180624 Mark speaks of his stress during trainee period, mentions JYP artists get autonomy after debut


Ni Zhong Hua’s Column: Turning Weakness into Uniqueness
Taiwan Apple Daily
24 June 2018

Ni Zhong Hua/ Music & Technology Institute Foundation Chairman

Last week, Korean idol group GOT7 held their first concert in Taiwan in Taipei and I was invited to attend. What was special was that this time, I was not invited by the company or the organiser, but by the father of one of the members of GOT7 – Tuan Guang Fu was my high school classmate, and is now more widely known as the father of GOT7’s Mark’s. His followers on Twitter exceeds 850,000, and can be said to be Korea’s most popular celebrity dad. On the day of the concert, I watched the performance with the celebrity dad, and witnessed for myself the scene of how the Korean pop culture has swept across the young people in Taiwan – the venue that was not huge was packed with idol-chasing young guys and girls, their screams reverberated non-stop, and the performance on stage was splendid.

After the concert, I chatted for a while with Mark and my old friend at their family gathering, and talked about the process of Mark going to Korea to be a trainee, to officially debuting and to now becoming a famous artiste. Mark’s personal background is very special, he was born in Brazil, grew up in the US. He was scouted in school when he was 16 years old and was invited to an audition. At first it was thought to be a small interlude in his life, Mark who had never thought of becoming an artiste, who did not know how to sing or dance, received a notification from the Korean entertainment company 3 months later, telling him that they wanted to sign him up and wanted him to go to Korea to be a trainee.

It was 2011 then, and my old friend asked for my opinion and I very honestly conveyed my reservations. After all, he would be leaving home to somewhere far away, and I was not sure whether the Korean training system known for being strict, was a good thing for a child so young. But Mark still went, and his father has been by his side all along, because he holds on to the belief of supporting his son’s development and interest.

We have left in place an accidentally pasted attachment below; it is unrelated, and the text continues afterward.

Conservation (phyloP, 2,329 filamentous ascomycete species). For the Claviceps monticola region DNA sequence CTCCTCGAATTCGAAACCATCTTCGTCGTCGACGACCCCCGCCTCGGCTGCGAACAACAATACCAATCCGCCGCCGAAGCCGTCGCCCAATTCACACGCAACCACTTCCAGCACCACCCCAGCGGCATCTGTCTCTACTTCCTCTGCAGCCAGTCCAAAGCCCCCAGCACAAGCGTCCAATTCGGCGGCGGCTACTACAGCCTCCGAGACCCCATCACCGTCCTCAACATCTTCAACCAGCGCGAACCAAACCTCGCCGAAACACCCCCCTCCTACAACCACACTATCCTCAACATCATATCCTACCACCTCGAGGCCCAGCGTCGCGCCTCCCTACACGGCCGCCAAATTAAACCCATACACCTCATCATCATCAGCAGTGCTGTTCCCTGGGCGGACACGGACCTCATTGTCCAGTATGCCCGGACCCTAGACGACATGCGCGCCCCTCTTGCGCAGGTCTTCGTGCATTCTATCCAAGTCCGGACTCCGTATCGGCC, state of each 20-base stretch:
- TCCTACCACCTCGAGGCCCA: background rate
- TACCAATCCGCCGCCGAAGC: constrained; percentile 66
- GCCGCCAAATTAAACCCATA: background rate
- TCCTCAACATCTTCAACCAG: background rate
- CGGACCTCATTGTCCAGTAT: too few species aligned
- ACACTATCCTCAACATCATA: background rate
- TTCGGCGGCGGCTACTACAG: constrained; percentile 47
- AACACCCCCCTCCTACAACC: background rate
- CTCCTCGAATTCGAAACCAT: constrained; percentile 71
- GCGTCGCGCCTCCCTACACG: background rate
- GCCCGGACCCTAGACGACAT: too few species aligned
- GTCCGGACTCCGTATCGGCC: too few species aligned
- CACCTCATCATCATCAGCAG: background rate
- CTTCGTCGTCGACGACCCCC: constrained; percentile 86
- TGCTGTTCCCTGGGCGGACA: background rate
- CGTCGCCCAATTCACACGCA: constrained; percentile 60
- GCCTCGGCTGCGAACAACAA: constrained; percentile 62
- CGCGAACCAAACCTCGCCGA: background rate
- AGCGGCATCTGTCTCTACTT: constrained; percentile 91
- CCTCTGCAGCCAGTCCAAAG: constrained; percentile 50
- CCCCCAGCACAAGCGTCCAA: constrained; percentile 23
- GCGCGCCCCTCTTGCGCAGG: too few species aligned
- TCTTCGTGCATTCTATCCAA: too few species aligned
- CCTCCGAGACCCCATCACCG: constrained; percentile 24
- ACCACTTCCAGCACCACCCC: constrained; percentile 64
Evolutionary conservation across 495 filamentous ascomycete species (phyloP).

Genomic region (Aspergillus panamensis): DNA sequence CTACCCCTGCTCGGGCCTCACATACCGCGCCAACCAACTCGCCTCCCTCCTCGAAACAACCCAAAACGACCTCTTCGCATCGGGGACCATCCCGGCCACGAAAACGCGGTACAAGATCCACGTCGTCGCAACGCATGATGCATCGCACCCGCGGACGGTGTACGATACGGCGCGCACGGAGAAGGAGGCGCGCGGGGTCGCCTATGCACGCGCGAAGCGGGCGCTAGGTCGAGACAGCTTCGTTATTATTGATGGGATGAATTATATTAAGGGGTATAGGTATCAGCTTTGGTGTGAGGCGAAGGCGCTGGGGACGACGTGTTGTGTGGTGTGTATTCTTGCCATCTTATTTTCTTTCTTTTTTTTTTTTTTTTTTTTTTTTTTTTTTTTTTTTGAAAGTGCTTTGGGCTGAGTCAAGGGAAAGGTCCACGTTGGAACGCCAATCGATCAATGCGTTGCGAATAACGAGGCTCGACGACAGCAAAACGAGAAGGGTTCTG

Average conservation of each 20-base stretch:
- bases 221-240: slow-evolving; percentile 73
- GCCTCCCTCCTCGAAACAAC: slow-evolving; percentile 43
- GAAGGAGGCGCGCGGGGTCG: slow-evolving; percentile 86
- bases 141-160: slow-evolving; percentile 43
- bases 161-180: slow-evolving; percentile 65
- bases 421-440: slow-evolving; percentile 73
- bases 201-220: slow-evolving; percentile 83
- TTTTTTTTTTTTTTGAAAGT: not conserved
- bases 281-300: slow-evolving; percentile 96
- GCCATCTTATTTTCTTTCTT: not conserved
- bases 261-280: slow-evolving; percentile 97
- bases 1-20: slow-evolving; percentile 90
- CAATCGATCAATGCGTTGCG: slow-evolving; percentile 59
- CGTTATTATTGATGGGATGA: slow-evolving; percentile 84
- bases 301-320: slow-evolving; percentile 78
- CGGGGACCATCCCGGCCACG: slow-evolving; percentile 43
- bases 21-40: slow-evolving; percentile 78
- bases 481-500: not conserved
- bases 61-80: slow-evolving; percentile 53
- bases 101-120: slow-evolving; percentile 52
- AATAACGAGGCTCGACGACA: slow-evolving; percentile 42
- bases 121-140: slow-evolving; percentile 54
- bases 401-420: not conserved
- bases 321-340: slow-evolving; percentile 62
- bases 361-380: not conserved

At the dinner, Mark shared with me how it was like training in Korea: During the 3 years as a trainee at the start, every day from 10am to 10pm, the company would arrange for lessons such as Korean language, dance, singing and rap, the format of the lessons was largely 1-to-1 small group coaching, and every half a year there would be an evaluation. I asked him if he ever had the thought of giving up during the process, he, who is usually shy and of few words, nodded almost immediately. He said frankly that the biggest stress in the process was psychological, because most of the trainees had foundation in singing or dance, and in comparison, he often felt that he was not good enough.

At the 4th year, the company grouped him together with a few others who were more compatible in terms of style and characteristics, and debuted them as a Korean idol group under the name of GOT7. I asked Mark many things I was curious about, including how the company manages the artistes after they debuted, how they determine the style of each group, the position of each person within the group…… To my surprise, the company that Mark is in, gives the artistes rather large autonomy, breaking the stereotypical image I had of Korean entertainment agencies that they are really strict when it comes to management.

Mark said, after debut, there is no need to go for training and lessons every day, other than going for schedules, there is more time to compose and write songs, members can also freely choose between composing individually or with a team. When GOT7 just debuted, the style that the company decided for them was more towards Hip Hop, but after a period of development and discussion amongst the members, it was decided that the R&B style was more suitable for the group, and the company also readily respected their decision.

How the Korean entertainment companies nurture the trainees, is also actually a type of experimental education, just that the purpose and the content are different from what people traditionally think of when it comes to education. But the ultimate goal is to help everyone find their own path through guidance. As someone of his father’s age/seniority, I gave Mark, who is shy and of few words, some suggestions when it comes to career development: give off your best when it comes to what you are good at; then transform your weaknesses into your own unique characteristics. Individuality is the key to not being replaceable, regardless of what field you are in, it is so.

Source Taiwan Apple Daily